#SimpleFacts Foodbard – Soy sauce, mirin and peanut butter
Soy sauce has been a staple in the Far East for two millennia. The potent, salty infusion is celebrated for it’s versatility in the way it can bring dormant flavours to life. In this month’s foodboard, we’ll be exploring some delights of the South East, incorporating Soy sauce with the equally-revered Oriental staple Mirin, and some classic peanut butter for a sweet-savoury finish.
Chicken Pad Thai
Pad Thai, a delectable dish you’d expect to find in any good Eastern eatery. However, that doesn’t mean you can’t rustle it up at home for a tasty weekday treat. For the peanut sauce base, combine half a cup of peanut butter with 2 tablespoons of mirin and soy sauce, add tamarind and chilli powder and squeeze lime juice to taste. Pad Thai is traditionally made with flat rice noodles, as these serve as the best vehicles for flavour. Once you’ve cooked your noodles, chicken and vegetables, flash everything in a hot wok and mix in the peanut sauce to tie it all together. Crushed peanuts, fresh sliced chillies and crispy-fried onions also make an excellent, authentic, finish for those looking to take it to the next level.
Many might associate Satay with the pre-packaged chicken skewers you find at most buffets, however this simple recipe will bring a pleasant surprise to your guests taste buds with an authentic, Oriental, flavour you’d be hard pressed to find in your local supermarket. Although marinating makes for some deeply infused flavours, we suggest searching for some fresh and healthy mushrooms and adding the sauce when cooking to let the raw flavours speak for themselves. For the sauce, heat canola oil and soy sauce in a pan before sweating ginger and garlic, and adding coconut milk and peanut butter to simmer. Pour the sauce over your mushroom skewers whilst cooking and leave some for extra dipping.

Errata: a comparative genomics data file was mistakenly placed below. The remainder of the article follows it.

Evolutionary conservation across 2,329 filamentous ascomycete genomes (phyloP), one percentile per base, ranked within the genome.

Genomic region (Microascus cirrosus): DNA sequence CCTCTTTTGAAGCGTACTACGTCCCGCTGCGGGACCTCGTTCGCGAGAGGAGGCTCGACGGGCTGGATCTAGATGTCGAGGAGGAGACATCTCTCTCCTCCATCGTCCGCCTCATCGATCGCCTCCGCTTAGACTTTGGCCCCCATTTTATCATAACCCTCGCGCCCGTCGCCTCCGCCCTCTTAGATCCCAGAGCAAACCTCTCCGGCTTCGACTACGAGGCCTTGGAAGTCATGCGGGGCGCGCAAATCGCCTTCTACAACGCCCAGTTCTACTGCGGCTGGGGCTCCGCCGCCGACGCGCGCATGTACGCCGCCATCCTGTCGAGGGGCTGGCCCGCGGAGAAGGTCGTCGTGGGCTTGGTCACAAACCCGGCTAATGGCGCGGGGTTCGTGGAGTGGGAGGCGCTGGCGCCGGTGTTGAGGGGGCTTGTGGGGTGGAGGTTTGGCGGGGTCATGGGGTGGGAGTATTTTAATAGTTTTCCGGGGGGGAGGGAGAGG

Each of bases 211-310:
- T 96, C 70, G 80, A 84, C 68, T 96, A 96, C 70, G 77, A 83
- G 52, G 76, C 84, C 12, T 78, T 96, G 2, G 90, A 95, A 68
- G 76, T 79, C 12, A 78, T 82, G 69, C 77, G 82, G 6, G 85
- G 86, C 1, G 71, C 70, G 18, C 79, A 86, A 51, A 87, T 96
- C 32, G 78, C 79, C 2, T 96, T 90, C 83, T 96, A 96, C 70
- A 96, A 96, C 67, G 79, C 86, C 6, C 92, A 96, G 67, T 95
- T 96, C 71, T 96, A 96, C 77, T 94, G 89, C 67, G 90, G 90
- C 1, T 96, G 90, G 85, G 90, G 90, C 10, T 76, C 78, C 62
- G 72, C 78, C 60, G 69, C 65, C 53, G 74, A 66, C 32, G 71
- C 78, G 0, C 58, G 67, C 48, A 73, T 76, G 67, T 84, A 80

Far East Broccoli
This provocative trifecta also lends itself to broccoli, making for a healthy snack or starter for any occasion. Blend the trio together with some chopped garlic and demerara sugar and toss into a wok with pre-boiled broccoli until the broccoli is coated and heated through.
Bringing out the full potential of tofu is a difficult thing to master, but there’s a good reason this featured trio is so well respected; it can help you do exactly that. Start by pan frying tofu on a high heat with a generous splash of olive oil until golden brown. Remove the tofu and add soy sauce, mirin and peanut butter, simmering until the mix forms a glaze. Add the tofu back into the pan and fry for a few minutes before adding some finely chopped asparagus and serving on a bed of white rice.
Massaman is a staple Thai curry respected for its inspiring flavour infusion and diversity. A great way to make this is with beef and potatoes, the fibres in the meat and the starch in the potatoes absorb the salts and sugars, making them tender and succulent. You can find an excellent recipe for beef Massaman on BBC Good Food here
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